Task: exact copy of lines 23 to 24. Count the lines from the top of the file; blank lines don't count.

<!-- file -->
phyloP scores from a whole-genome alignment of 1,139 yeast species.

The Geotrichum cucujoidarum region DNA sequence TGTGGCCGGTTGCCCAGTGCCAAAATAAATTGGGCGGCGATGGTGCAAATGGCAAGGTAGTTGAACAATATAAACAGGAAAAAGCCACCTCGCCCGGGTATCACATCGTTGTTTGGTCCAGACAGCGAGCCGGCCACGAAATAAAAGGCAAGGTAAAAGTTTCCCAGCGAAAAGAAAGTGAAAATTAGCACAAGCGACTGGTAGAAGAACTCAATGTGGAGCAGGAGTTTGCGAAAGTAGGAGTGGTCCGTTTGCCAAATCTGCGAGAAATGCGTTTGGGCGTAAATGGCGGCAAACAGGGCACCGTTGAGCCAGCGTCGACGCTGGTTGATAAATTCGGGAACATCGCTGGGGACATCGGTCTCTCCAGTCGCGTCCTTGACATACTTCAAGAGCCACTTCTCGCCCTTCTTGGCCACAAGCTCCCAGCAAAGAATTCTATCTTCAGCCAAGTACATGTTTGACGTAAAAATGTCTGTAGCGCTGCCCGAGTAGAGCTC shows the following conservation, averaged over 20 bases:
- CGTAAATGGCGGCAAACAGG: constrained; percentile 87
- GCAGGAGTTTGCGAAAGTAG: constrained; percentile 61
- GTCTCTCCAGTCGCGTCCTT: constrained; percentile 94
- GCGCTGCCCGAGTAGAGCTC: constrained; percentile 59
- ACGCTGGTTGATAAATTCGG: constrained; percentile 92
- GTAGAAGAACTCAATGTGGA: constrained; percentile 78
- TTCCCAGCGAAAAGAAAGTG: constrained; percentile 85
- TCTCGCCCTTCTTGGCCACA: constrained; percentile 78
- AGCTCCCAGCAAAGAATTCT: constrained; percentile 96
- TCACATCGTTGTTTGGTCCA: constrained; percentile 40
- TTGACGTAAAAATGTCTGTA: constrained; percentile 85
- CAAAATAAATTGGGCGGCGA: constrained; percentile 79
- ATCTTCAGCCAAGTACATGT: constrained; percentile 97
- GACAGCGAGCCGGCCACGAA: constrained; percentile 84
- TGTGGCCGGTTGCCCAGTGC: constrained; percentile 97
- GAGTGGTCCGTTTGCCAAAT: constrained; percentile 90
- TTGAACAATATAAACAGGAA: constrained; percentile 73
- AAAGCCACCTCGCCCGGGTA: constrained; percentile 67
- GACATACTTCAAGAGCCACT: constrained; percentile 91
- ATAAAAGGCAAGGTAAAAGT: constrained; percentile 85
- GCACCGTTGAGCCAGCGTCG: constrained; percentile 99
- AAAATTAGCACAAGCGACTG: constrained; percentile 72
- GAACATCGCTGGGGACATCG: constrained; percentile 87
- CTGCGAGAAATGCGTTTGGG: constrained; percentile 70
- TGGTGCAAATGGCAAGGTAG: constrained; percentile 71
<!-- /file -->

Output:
- GCACCGTTGAGCCAGCGTCG: constrained; percentile 99
- AAAATTAGCACAAGCGACTG: constrained; percentile 72